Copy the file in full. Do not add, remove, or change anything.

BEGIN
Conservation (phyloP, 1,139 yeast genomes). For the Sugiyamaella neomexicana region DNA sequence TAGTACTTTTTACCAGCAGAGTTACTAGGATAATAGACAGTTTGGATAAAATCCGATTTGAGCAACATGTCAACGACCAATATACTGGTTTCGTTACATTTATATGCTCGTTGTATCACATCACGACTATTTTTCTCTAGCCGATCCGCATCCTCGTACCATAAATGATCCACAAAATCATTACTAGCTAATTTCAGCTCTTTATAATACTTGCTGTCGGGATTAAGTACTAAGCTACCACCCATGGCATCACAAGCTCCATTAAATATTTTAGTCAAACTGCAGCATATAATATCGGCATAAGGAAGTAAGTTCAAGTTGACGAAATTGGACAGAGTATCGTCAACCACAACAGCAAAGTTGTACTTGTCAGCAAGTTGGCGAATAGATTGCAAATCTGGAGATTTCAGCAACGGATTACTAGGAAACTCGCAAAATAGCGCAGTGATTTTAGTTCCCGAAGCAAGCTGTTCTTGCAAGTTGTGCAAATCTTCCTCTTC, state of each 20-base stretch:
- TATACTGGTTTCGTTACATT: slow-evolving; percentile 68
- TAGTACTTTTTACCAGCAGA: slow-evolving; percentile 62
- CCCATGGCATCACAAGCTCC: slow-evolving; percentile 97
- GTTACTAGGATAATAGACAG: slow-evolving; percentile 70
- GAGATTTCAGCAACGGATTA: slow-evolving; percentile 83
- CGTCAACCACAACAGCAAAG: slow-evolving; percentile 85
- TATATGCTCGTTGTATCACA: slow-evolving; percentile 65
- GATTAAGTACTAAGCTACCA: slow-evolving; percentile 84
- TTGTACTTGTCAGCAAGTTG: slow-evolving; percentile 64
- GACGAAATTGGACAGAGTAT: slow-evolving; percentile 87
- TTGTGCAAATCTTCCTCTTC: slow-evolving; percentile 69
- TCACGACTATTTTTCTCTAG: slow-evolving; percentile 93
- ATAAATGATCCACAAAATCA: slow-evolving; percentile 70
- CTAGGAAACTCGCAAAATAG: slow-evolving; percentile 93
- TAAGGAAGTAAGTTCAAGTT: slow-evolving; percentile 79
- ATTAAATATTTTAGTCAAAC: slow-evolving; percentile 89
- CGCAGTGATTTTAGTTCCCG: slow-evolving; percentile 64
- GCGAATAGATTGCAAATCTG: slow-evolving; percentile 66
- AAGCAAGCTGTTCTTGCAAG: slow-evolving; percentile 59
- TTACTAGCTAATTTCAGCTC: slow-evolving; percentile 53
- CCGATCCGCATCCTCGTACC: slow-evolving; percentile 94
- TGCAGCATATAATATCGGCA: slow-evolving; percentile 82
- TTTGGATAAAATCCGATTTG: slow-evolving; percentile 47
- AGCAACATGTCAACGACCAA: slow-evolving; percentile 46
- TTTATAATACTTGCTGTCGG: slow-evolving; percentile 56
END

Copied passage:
Conservation (phyloP, 1,139 yeast genomes). For the Sugiyamaella neomexicana region DNA sequence TAGTACTTTTTACCAGCAGAGTTACTAGGATAATAGACAGTTTGGATAAAATCCGATTTGAGCAACATGTCAACGACCAATATACTGGTTTCGTTACATTTATATGCTCGTTGTATCACATCACGACTATTTTTCTCTAGCCGATCCGCATCCTCGTACCATAAATGATCCACAAAATCATTACTAGCTAATTTCAGCTCTTTATAATACTTGCTGTCGGGATTAAGTACTAAGCTACCACCCATGGCATCACAAGCTCCATTAAATATTTTAGTCAAACTGCAGCATATAATATCGGCATAAGGAAGTAAGTTCAAGTTGACGAAATTGGACAGAGTATCGTCAACCACAACAGCAAAGTTGTACTTGTCAGCAAGTTGGCGAATAGATTGCAAATCTGGAGATTTCAGCAACGGATTACTAGGAAACTCGCAAAATAGCGCAGTGATTTTAGTTCCCGAAGCAAGCTGTTCTTGCAAGTTGTGCAAATCTTCCTCTTC, state of each 20-base stretch:
- TATACTGGTTTCGTTACATT: slow-evolving; percentile 68
- TAGTACTTTTTACCAGCAGA: slow-evolving; percentile 62
- CCCATGGCATCACAAGCTCC: slow-evolving; percentile 97
- GTTACTAGGATAATAGACAG: slow-evolving; percentile 70
- GAGATTTCAGCAACGGATTA: slow-evolving; percentile 83
- CGTCAACCACAACAGCAAAG: slow-evolving; percentile 85
- TATATGCTCGTTGTATCACA: slow-evolving; percentile 65
- GATTAAGTACTAAGCTACCA: slow-evolving; percentile 84
- TTGTACTTGTCAGCAAGTTG: slow-evolving; percentile 64
- GACGAAATTGGACAGAGTAT: slow-evolving; percentile 87
- TTGTGCAAATCTTCCTCTTC: slow-evolving; percentile 69
- TCACGACTATTTTTCTCTAG: slow-evolving; percentile 93
- ATAAATGATCCACAAAATCA: slow-evolving; percentile 70
- CTAGGAAACTCGCAAAATAG: slow-evolving; percentile 93
- TAAGGAAGTAAGTTCAAGTT: slow-evolving; percentile 79
- ATTAAATATTTTAGTCAAAC: slow-evolving; percentile 89
- CGCAGTGATTTTAGTTCCCG: slow-evolving; percentile 64
- GCGAATAGATTGCAAATCTG: slow-evolving; percentile 66
- AAGCAAGCTGTTCTTGCAAG: slow-evolving; percentile 59
- TTACTAGCTAATTTCAGCTC: slow-evolving; percentile 53
- CCGATCCGCATCCTCGTACC: slow-evolving; percentile 94
- TGCAGCATATAATATCGGCA: slow-evolving; percentile 82
- TTTGGATAAAATCCGATTTG: slow-evolving; percentile 47
- AGCAACATGTCAACGACCAA: slow-evolving; percentile 46
- TTTATAATACTTGCTGTCGG: slow-evolving; percentile 56